It was spectacular, never mind whatever philosophical underpinnings or artistic intuitions one may conjure (director Pleger suggests it as a drug trip). It was abstract art as image in music. It was not drama in music.


Musically Wagner’s opera soared within these images, conductor Valčuha finding surpassing warmth and an astounding intimacy from the Teatro Comunale’s splendid orchestra, the winds and brasses singing in tones of purest color, the tempos in spontaneous and natural unison with the text declamation and the progression of images. There was no drama, no musical trauma in Mo. Valčuha’s exposition of this Wagnerian rite.


German tenor Stefab Vinke was Tristan. Mr. Vinke began as a light lyric dramatic tenor (jugendlicher heldontenor), later adding all the Wagner heldon tenor roles to his repertoire. It was reported that he tired though the trials of Siegfried in the recent Metropolitan Opera Ring, and here there seemed to be a moment of distress in the second act love duet. But for the murderous third act monologue he was in superb voice to his death, riveting us as an image of wounded suffering in a red tunic, finally trailed by six dancers in red tunics to create a swirling red line.

King Mark was sung by German bass baritone Albert Dohmen, a formidable Bayreuth Wotan. Of imposing presence Mr. Dohmen stated the case of the betrayed king in absolute clarity and exquisite dignity, adding occasional portamento (sliding tone) in his attack of a phrase to startling vocal effect. Russian mezzo soprano Ekaterina Gubanova provided the Brangāne in gorgeous, present voice throughout, her second act warning ”Einsam wachend in der Nacht” was one of the evening’s most beautiful moments as she hung on the turning sculpture bathed in golden light. Tristan’s squire Kurvenal was sung by German baritone Martin Gantner who infused his sympathetic evening-long presence with Tristan in warmly focused voice.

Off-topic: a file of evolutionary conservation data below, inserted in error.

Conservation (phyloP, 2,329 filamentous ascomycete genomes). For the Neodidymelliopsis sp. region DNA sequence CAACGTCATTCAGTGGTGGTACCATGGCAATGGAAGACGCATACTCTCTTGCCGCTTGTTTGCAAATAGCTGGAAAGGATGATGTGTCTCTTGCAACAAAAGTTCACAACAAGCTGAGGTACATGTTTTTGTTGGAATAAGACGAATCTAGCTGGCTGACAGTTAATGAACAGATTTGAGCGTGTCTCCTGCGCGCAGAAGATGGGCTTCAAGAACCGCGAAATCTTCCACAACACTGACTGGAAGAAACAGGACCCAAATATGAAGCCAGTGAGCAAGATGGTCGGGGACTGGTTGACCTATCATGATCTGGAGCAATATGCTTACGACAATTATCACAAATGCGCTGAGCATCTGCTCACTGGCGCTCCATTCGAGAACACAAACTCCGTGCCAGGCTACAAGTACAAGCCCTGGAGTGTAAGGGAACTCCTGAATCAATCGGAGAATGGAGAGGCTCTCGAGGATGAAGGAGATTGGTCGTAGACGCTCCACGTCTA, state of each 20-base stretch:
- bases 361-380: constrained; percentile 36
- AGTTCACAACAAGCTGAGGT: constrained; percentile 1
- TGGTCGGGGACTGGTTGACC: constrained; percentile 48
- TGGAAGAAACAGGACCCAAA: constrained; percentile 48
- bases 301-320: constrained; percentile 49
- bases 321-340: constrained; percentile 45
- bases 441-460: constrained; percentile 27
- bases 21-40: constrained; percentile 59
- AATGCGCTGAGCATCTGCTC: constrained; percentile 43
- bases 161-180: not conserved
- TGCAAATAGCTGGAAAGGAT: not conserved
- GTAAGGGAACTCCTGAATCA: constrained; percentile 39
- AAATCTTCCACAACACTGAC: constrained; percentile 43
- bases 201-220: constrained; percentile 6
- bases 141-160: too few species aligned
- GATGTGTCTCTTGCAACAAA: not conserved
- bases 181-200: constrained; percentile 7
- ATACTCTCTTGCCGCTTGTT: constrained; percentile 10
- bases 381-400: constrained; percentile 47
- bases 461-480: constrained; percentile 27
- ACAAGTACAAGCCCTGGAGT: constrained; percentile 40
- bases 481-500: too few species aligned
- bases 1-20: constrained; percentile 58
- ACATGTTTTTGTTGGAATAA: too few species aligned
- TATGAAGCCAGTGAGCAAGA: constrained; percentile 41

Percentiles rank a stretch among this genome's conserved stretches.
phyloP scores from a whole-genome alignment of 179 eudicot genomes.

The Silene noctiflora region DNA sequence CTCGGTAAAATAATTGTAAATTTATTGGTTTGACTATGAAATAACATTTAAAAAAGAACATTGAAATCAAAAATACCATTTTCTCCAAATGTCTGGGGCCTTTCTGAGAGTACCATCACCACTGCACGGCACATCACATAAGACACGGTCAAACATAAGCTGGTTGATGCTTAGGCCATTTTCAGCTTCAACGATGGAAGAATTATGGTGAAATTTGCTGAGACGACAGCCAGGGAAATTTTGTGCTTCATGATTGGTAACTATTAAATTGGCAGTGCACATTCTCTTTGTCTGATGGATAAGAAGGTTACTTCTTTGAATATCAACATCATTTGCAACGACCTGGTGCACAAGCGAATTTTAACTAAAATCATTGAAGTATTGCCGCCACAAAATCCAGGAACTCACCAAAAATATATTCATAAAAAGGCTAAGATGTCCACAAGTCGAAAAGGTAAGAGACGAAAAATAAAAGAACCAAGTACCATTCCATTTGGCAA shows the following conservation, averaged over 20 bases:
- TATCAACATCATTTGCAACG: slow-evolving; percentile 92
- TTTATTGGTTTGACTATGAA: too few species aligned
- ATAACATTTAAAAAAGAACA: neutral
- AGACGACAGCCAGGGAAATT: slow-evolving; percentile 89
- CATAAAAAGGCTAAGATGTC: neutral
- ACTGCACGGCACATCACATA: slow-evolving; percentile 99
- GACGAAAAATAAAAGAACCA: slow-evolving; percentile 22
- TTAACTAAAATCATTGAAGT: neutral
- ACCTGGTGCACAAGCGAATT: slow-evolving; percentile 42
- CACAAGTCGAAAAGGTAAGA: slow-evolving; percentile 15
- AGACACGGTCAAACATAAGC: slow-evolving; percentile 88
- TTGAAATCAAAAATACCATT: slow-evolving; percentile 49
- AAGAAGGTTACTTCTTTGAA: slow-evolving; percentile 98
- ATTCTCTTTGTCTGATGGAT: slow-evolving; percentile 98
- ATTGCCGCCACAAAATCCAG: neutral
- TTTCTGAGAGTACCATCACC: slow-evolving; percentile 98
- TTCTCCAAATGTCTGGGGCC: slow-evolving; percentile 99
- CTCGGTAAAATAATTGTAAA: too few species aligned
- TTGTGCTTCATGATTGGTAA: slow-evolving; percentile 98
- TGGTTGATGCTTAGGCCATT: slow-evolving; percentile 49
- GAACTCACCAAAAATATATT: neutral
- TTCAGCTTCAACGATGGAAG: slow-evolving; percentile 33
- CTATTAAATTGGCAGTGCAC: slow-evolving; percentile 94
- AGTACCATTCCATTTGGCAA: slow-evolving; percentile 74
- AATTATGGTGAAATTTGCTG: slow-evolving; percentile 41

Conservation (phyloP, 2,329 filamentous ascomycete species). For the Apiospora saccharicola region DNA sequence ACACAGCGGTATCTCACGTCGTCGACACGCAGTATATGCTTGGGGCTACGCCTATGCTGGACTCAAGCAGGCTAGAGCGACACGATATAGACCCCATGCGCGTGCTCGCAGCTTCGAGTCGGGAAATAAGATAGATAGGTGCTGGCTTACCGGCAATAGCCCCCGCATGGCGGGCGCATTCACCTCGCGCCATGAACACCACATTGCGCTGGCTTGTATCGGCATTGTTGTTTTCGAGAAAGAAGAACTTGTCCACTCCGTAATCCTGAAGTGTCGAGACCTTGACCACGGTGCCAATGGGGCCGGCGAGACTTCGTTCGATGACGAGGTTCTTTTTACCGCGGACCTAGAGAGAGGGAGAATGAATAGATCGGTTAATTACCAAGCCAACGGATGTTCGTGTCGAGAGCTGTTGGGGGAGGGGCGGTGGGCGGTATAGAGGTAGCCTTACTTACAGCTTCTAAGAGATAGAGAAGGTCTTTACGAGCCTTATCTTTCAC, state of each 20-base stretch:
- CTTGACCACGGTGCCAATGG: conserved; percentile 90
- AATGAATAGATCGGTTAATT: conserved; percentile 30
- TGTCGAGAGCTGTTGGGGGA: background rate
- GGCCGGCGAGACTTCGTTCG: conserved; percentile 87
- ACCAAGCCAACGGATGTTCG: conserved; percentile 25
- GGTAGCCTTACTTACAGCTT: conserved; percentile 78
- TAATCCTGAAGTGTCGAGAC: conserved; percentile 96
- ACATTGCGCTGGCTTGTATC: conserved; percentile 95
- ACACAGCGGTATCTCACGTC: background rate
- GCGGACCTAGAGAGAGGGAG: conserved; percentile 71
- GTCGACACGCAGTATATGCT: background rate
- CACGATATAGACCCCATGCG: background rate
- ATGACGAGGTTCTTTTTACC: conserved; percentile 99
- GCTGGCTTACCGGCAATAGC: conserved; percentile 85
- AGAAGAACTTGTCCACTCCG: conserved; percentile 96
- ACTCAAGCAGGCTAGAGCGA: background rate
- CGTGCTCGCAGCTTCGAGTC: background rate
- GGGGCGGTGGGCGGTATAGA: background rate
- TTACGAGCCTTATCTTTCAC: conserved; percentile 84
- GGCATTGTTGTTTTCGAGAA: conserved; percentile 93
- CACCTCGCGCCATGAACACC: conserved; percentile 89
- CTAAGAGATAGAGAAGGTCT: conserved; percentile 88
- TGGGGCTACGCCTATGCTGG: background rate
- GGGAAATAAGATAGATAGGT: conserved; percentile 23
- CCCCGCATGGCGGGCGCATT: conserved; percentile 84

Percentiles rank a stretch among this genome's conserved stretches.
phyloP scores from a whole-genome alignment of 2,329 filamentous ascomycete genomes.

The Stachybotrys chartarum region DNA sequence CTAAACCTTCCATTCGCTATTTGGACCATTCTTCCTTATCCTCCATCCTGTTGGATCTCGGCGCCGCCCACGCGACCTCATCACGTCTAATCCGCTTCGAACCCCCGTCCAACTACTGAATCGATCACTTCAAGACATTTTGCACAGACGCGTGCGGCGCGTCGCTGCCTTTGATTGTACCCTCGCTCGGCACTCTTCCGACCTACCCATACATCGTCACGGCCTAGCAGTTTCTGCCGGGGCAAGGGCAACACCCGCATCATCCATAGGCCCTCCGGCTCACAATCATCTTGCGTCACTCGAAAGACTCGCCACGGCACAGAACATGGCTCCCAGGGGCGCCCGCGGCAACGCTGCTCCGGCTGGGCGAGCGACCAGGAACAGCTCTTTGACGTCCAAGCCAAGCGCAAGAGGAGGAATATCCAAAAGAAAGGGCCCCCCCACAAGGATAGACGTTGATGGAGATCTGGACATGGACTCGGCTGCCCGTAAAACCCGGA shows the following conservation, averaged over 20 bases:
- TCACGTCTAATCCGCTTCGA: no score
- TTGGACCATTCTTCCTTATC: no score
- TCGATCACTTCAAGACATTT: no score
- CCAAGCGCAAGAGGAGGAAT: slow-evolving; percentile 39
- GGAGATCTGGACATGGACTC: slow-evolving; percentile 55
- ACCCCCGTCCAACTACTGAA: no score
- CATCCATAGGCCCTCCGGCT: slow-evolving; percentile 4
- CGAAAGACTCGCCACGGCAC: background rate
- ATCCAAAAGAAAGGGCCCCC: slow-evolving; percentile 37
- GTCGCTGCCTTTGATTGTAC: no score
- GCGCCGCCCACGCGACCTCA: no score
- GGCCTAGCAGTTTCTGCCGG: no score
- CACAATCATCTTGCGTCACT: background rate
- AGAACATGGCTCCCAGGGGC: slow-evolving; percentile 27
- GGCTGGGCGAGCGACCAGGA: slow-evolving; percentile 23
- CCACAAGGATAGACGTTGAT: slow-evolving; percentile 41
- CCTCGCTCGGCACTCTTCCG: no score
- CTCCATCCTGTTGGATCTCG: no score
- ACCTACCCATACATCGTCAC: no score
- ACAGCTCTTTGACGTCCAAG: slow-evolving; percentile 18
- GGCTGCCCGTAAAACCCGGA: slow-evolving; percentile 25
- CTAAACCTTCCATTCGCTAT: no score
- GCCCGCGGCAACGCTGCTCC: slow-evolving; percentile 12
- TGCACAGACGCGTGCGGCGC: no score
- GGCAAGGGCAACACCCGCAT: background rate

The production’s Isolde was 54 year-old Danish soprano Ann Petersen. Mme Petersen produces a mighty tone that she manages with little nuance. She is an accomplished veteran of the role and thus delivered a performance that was generic though sufficient for us to understand and enjoy composer Wagner and stage director Pleger’s intentions.

Michael Milenski


Cast and production information:

Tristan: Stefan Vinke; Isolde: Ann Petersen; King Mark: Albert Dohmen; Kurwenal: Martin Gantner; Brangäne: Ekaterinburg Gubanova; Melot: Tommaso Caramia; Shepherd: Klodjan Kaçani. Chorus and orchestra of Teatro Comunale di Bologna. Conductor: Jura Valčuha; Stage Director: Ralf Pleger; Scenery: Alexander Polzin; Costumes: Wojciech Dziedzic; Lights: John Torres/Kate Bashore; Choreography: Fernando Melo. Teatro Comunale di Bologna, January 26, 2020.

Send to a friend

Send a link to this article to a friend with an optional message.

Friend's Email Address: (required)

Your Email Address: (required)

Message (optional):